App Routines are defined per app. In other words, an app routine is only visible within the app it is defined. Although other apps will not be able to use it, any screen inside the app is able to use the app routine.
To create an app routine, you need to manage the app. In this scenario, we will use an example custom app called Contact Form (you wll not find this app in your Method account unless you created one yourself).
Furthermore, let's assume there is a form we want our customers to fill out. When we receive their input, we want to convert it to uppercase, as well as remove any blank spaces.
Where to Create App Routines
1. Click the vertical ellipsis ( ⋮ ) and select manage in the app you wish to define the app routine.
2. Select App Routines on the left menu.
3. To create a new app routine, select the New Routine button.
4. Give the app routine a name and description.
Once saved, you will be presented with a page to define the App Routine.
How to Define an App Routine
In the below example, the app routine was given the name "Format Input" and was given the description as shown in the image below.
There are four sections you need to be aware of when defining an app routine:
- General: By clicking the edit button, you can edit the routine's name and description, as well set the routine as active or inactive.
- Inputs: An app routine can have multiple inputs stored in separate action results. These action results will be available when defining actions in the next section. In this section you define the action results and the type of data you expect to be inputted.
- Actions: This is where you create the set of actions which are part of this app routine.
- Outputs: An app routine can return multiple action results.
Note that the Actions section says "Edit Draft Actions". This is because App Routines are not available to be used until they are published. Until then, they are in a draft state.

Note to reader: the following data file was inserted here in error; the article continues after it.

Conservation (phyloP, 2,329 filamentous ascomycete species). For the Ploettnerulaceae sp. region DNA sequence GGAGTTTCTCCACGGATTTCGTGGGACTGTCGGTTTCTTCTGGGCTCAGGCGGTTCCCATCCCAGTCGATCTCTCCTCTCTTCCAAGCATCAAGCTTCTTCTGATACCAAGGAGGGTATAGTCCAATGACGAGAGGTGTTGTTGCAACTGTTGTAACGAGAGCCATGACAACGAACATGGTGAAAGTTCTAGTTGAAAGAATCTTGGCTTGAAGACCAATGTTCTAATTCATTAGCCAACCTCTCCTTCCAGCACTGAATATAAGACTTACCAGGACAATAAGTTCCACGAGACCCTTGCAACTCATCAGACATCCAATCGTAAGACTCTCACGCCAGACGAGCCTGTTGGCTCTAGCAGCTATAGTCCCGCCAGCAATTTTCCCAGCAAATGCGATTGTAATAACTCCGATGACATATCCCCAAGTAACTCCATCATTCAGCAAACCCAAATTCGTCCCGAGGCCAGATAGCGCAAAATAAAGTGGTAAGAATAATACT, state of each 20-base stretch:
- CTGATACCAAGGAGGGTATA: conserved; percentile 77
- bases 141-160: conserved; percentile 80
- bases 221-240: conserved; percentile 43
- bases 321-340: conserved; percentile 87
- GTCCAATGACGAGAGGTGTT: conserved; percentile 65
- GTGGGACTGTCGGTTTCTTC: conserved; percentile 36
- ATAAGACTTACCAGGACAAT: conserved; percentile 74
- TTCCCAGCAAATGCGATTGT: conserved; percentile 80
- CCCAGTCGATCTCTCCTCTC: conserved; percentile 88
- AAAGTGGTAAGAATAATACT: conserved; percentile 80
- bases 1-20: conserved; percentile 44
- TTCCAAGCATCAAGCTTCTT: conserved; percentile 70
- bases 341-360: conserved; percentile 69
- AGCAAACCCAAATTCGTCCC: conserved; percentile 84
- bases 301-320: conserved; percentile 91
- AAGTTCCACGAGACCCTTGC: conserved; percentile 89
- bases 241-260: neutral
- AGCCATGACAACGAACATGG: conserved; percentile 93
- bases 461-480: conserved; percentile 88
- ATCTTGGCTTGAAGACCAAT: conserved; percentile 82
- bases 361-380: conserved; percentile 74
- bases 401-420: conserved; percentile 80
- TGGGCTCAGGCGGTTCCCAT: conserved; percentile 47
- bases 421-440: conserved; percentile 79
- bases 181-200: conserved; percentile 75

Continuing with our scenario, let's define this app routine.
Part 1 - Define Input and Outputs
Our app routine will expect one input: the text we need to convert. It will also return one ouput: the text after the conversion. We will create one action result for the input (arInput1), and another action result for the output (arOutput1).
Part 2 - Define the Actions
When you click Edit Draft Actions, you will be taken to the action editor which is exactly the same as editing actions on an app screen, except this time, the header is coloured blue.
Note that you can also copy actions from any control within the same app. This allows you to migrate older action sets to be re-used as an app routine.
Explaining how actions work is beyond the scope of this article, so here's a quick overview on the actions being put into this app routine.
The first action will convert whatever was stored in arInput1 to uppercase and then it will store the result back in the same action result. Note that the arInput1 action result was first defined in the app routine as an input.
The second action will remove spaces which are in arInput1. The results are stored in the output action result arOutput1.
With this, our example app routine is done! You can save this action set, and then save the app routine as well.